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3.3 minutes) if counted from the time of medication administration, while time to treatment administration was shorter for
midazolam compared with lorazepam-treated patients (1.2 versus 4.8 minutes). Adverse reactions were similar for both
treatments.

● A smaller randomized trial in 107 adults with status epilepticus found that prehospital administration of levetiracetam (2.5
grams IV) plus clonazepam (1 mg IV, repeated at 5 minutes for ongoing seizures) offered no benefit over clonazepam alone
[17]. Rates of seizure cessation at 15 minutes were similar for combined treatment compared with clonazepam alone (74
versus 84 percent, 95% CI for percentage difference -24 to 3), as were all secondary endpoints, including rates of recurrent
seizure activity, need for intubation, and length of hospital stay. Of note, IV clonazepam is not available in the US but is
commonly used in Europe as a first-line agent. (See 'Benzodiazepines' below.)

● In a randomized trial in children, IM midazolam was more effective than IV diazepam for the treatment of prolonged seizures
[18].

Buccal and nasal midazolam are also promising for outpatient interruption of seizures or status epilepticus and can be
administered without IV access or medical personnel [14]. In one randomized trial, buccal midazolam was more effective than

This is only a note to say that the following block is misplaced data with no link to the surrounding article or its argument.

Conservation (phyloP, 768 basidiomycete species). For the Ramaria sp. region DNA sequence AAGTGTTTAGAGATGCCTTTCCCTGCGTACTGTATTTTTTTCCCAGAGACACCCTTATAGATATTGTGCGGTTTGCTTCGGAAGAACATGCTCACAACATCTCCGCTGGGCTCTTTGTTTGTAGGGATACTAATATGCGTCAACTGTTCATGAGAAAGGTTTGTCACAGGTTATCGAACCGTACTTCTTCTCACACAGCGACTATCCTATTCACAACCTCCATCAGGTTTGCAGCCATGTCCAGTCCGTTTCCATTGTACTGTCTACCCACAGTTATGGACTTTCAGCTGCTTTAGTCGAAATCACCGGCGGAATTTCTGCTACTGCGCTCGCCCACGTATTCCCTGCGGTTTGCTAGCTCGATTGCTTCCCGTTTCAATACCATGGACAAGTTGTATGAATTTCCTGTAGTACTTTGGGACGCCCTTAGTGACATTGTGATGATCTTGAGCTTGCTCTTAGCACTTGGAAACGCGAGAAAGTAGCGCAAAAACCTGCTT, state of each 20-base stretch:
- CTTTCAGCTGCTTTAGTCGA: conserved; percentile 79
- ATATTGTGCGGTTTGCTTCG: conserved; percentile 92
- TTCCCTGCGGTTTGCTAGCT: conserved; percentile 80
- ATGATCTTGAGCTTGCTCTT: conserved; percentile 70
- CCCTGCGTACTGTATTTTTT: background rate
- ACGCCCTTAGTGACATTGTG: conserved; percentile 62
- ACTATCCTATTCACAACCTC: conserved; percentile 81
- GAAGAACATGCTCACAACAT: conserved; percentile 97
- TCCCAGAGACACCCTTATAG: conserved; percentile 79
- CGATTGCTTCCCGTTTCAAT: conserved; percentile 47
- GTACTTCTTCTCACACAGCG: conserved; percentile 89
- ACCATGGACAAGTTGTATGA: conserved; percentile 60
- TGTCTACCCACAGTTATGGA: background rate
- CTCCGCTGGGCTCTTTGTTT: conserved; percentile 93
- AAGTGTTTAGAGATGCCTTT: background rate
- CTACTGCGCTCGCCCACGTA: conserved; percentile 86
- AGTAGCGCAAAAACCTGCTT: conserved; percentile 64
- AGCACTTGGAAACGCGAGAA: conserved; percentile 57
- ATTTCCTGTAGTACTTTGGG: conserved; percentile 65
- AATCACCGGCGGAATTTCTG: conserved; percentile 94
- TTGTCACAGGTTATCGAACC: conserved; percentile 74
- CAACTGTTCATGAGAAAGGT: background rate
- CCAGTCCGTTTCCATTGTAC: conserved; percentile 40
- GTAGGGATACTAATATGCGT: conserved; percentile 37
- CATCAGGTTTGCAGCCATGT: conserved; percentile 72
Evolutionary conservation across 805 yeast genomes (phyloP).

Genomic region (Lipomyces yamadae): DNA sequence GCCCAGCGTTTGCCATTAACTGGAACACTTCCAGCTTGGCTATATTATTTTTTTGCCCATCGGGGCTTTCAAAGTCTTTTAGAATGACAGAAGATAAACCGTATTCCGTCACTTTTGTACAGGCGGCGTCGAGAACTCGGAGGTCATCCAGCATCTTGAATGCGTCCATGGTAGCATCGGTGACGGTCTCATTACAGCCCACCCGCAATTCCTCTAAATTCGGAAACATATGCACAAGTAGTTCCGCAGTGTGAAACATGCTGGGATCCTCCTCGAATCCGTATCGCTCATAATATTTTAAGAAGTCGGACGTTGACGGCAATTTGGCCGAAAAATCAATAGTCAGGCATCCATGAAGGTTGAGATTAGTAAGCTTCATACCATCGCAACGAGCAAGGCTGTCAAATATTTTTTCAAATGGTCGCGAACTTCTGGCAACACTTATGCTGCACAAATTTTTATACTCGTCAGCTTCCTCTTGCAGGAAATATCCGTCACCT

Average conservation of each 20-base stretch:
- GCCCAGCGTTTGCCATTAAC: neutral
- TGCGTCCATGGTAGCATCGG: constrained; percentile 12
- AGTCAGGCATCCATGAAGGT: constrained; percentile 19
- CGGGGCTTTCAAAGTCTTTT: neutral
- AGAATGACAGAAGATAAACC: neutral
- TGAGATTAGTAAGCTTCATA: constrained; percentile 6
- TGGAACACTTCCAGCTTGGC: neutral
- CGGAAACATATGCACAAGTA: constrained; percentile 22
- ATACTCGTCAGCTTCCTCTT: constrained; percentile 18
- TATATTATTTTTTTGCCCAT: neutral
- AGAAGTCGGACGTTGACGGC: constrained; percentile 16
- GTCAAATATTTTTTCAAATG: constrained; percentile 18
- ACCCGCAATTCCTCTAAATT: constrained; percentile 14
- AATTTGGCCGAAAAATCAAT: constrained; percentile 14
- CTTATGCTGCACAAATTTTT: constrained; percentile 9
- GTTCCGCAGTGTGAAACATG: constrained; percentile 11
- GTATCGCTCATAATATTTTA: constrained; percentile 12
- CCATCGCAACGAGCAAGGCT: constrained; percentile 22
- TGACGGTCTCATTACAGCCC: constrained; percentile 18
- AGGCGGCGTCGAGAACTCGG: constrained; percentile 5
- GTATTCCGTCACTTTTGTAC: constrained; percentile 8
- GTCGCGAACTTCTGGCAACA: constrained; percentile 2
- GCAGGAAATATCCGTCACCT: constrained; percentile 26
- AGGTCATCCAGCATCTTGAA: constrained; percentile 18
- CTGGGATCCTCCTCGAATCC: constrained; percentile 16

rectal diazepam in children with repetitive seizures [19]. The typical dose is 0.2 mg/kg, or 10 mg in adolescents and adults.
Intranasal midazolam can be given as a metered spray of 0.1 ml containing 0.5 mg (a solution of 5 mg/mL), three to five times,
per nostril, and repeated if necessary, to a total dose of 10 mg for adults. This was more effective than IV diazepam in one trial
for febrile seizures in children [20].

Rectal diazepam is also available for outpatient seizure treatment [21], given in doses of 0.2-0.5 mg/kg, or 20 mg for an adult.

Efficacy and dosing of specific drugs

Benzodiazepines — Benzodiazepines are the first-line treatment for convulsive status epilepticus because they control
seizures rapidly [3,6,12,16,22]. Several studies have addressed the different uses and pharmacology of the three most
commonly used benzodiazepines for status epilepticus: diazepam, lorazepam, and midazolam. For IV therapy, lorazepam is
preferred in adults [6]; midazolam is preferred for intramuscular (IM), intranasal or buccal therapy; and diazepam is preferred for